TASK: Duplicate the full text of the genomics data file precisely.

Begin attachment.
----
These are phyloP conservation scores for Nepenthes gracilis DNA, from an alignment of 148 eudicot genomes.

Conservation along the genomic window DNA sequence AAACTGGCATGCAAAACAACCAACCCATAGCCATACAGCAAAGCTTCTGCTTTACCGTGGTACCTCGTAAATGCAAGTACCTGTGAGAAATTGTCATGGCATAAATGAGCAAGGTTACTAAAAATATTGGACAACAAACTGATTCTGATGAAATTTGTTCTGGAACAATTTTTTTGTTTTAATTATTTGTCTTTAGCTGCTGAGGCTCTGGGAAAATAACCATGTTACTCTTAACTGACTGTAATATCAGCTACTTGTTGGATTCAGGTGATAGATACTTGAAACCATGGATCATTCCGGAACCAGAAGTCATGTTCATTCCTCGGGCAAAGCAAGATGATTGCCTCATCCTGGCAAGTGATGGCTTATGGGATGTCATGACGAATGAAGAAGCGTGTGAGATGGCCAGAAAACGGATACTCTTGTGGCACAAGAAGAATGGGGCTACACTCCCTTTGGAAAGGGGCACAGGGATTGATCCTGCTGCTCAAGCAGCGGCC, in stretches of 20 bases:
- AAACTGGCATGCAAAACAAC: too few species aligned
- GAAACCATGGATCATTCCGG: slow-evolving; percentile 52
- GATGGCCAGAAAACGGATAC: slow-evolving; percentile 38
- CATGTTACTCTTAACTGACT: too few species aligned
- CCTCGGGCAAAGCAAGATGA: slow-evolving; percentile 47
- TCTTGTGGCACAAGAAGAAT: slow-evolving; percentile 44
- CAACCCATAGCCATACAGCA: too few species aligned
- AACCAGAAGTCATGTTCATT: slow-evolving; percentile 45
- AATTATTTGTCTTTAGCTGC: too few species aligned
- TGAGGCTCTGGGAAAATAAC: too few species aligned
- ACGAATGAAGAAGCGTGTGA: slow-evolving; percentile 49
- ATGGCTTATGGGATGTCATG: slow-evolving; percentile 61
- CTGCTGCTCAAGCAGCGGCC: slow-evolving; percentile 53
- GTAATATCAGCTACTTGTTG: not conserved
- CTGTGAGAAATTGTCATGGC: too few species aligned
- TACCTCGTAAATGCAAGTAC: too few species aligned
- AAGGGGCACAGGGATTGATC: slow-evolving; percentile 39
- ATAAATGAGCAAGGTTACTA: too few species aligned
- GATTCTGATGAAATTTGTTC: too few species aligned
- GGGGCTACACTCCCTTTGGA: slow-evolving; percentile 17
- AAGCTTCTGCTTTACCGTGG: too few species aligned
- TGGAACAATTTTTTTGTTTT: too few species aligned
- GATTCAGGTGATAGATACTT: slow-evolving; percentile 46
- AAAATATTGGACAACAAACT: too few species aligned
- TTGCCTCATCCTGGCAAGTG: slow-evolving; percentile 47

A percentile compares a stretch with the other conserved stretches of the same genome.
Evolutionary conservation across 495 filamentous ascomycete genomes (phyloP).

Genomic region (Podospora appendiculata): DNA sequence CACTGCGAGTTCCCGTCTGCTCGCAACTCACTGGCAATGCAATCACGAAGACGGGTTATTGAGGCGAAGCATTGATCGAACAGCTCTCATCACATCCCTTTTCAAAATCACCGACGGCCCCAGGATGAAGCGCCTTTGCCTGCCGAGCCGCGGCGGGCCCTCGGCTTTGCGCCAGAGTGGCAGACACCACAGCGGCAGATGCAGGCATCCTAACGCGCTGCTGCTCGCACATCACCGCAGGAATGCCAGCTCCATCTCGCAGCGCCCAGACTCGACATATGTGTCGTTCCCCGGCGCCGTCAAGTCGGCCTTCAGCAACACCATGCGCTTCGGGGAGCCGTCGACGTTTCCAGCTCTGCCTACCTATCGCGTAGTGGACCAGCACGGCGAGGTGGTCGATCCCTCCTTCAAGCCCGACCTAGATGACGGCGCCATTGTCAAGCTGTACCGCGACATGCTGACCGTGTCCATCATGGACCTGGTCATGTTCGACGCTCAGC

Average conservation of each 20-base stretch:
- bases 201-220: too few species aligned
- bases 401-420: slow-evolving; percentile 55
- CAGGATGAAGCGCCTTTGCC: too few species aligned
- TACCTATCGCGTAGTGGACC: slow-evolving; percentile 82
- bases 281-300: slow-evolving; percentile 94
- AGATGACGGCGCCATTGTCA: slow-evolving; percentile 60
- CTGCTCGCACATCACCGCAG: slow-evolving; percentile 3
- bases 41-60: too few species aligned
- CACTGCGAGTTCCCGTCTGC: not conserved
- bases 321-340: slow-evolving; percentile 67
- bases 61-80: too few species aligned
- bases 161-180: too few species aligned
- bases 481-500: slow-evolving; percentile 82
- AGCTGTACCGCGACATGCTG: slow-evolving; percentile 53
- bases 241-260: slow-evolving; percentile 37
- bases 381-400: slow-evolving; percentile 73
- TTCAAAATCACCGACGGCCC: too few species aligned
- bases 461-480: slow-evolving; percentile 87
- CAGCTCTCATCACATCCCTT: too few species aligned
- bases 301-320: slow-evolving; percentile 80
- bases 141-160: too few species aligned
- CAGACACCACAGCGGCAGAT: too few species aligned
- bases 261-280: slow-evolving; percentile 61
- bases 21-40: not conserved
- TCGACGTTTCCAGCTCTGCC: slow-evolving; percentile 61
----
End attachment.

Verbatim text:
These are phyloP conservation scores for Nepenthes gracilis DNA, from an alignment of 148 eudicot genomes.

Conservation along the genomic window DNA sequence AAACTGGCATGCAAAACAACCAACCCATAGCCATACAGCAAAGCTTCTGCTTTACCGTGGTACCTCGTAAATGCAAGTACCTGTGAGAAATTGTCATGGCATAAATGAGCAAGGTTACTAAAAATATTGGACAACAAACTGATTCTGATGAAATTTGTTCTGGAACAATTTTTTTGTTTTAATTATTTGTCTTTAGCTGCTGAGGCTCTGGGAAAATAACCATGTTACTCTTAACTGACTGTAATATCAGCTACTTGTTGGATTCAGGTGATAGATACTTGAAACCATGGATCATTCCGGAACCAGAAGTCATGTTCATTCCTCGGGCAAAGCAAGATGATTGCCTCATCCTGGCAAGTGATGGCTTATGGGATGTCATGACGAATGAAGAAGCGTGTGAGATGGCCAGAAAACGGATACTCTTGTGGCACAAGAAGAATGGGGCTACACTCCCTTTGGAAAGGGGCACAGGGATTGATCCTGCTGCTCAAGCAGCGGCC, in stretches of 20 bases:
- AAACTGGCATGCAAAACAAC: too few species aligned
- GAAACCATGGATCATTCCGG: slow-evolving; percentile 52
- GATGGCCAGAAAACGGATAC: slow-evolving; percentile 38
- CATGTTACTCTTAACTGACT: too few species aligned
- CCTCGGGCAAAGCAAGATGA: slow-evolving; percentile 47
- TCTTGTGGCACAAGAAGAAT: slow-evolving; percentile 44
- CAACCCATAGCCATACAGCA: too few species aligned
- AACCAGAAGTCATGTTCATT: slow-evolving; percentile 45
- AATTATTTGTCTTTAGCTGC: too few species aligned
- TGAGGCTCTGGGAAAATAAC: too few species aligned
- ACGAATGAAGAAGCGTGTGA: slow-evolving; percentile 49
- ATGGCTTATGGGATGTCATG: slow-evolving; percentile 61
- CTGCTGCTCAAGCAGCGGCC: slow-evolving; percentile 53
- GTAATATCAGCTACTTGTTG: not conserved
- CTGTGAGAAATTGTCATGGC: too few species aligned
- TACCTCGTAAATGCAAGTAC: too few species aligned
- AAGGGGCACAGGGATTGATC: slow-evolving; percentile 39
- ATAAATGAGCAAGGTTACTA: too few species aligned
- GATTCTGATGAAATTTGTTC: too few species aligned
- GGGGCTACACTCCCTTTGGA: slow-evolving; percentile 17
- AAGCTTCTGCTTTACCGTGG: too few species aligned
- TGGAACAATTTTTTTGTTTT: too few species aligned
- GATTCAGGTGATAGATACTT: slow-evolving; percentile 46
- AAAATATTGGACAACAAACT: too few species aligned
- TTGCCTCATCCTGGCAAGTG: slow-evolving; percentile 47

A percentile compares a stretch with the other conserved stretches of the same genome.
Evolutionary conservation across 495 filamentous ascomycete genomes (phyloP).

Genomic region (Podospora appendiculata): DNA sequence CACTGCGAGTTCCCGTCTGCTCGCAACTCACTGGCAATGCAATCACGAAGACGGGTTATTGAGGCGAAGCATTGATCGAACAGCTCTCATCACATCCCTTTTCAAAATCACCGACGGCCCCAGGATGAAGCGCCTTTGCCTGCCGAGCCGCGGCGGGCCCTCGGCTTTGCGCCAGAGTGGCAGACACCACAGCGGCAGATGCAGGCATCCTAACGCGCTGCTGCTCGCACATCACCGCAGGAATGCCAGCTCCATCTCGCAGCGCCCAGACTCGACATATGTGTCGTTCCCCGGCGCCGTCAAGTCGGCCTTCAGCAACACCATGCGCTTCGGGGAGCCGTCGACGTTTCCAGCTCTGCCTACCTATCGCGTAGTGGACCAGCACGGCGAGGTGGTCGATCCCTCCTTCAAGCCCGACCTAGATGACGGCGCCATTGTCAAGCTGTACCGCGACATGCTGACCGTGTCCATCATGGACCTGGTCATGTTCGACGCTCAGC

Average conservation of each 20-base stretch:
- bases 201-220: too few species aligned
- bases 401-420: slow-evolving; percentile 55
- CAGGATGAAGCGCCTTTGCC: too few species aligned
- TACCTATCGCGTAGTGGACC: slow-evolving; percentile 82
- bases 281-300: slow-evolving; percentile 94
- AGATGACGGCGCCATTGTCA: slow-evolving; percentile 60
- CTGCTCGCACATCACCGCAG: slow-evolving; percentile 3
- bases 41-60: too few species aligned
- CACTGCGAGTTCCCGTCTGC: not conserved
- bases 321-340: slow-evolving; percentile 67
- bases 61-80: too few species aligned
- bases 161-180: too few species aligned
- bases 481-500: slow-evolving; percentile 82
- AGCTGTACCGCGACATGCTG: slow-evolving; percentile 53
- bases 241-260: slow-evolving; percentile 37
- bases 381-400: slow-evolving; percentile 73
- TTCAAAATCACCGACGGCCC: too few species aligned
- bases 461-480: slow-evolving; percentile 87
- CAGCTCTCATCACATCCCTT: too few species aligned
- bases 301-320: slow-evolving; percentile 80
- bases 141-160: too few species aligned
- CAGACACCACAGCGGCAGAT: too few species aligned
- bases 261-280: slow-evolving; percentile 61
- bases 21-40: not conserved
- TCGACGTTTCCAGCTCTGCC: slow-evolving; percentile 61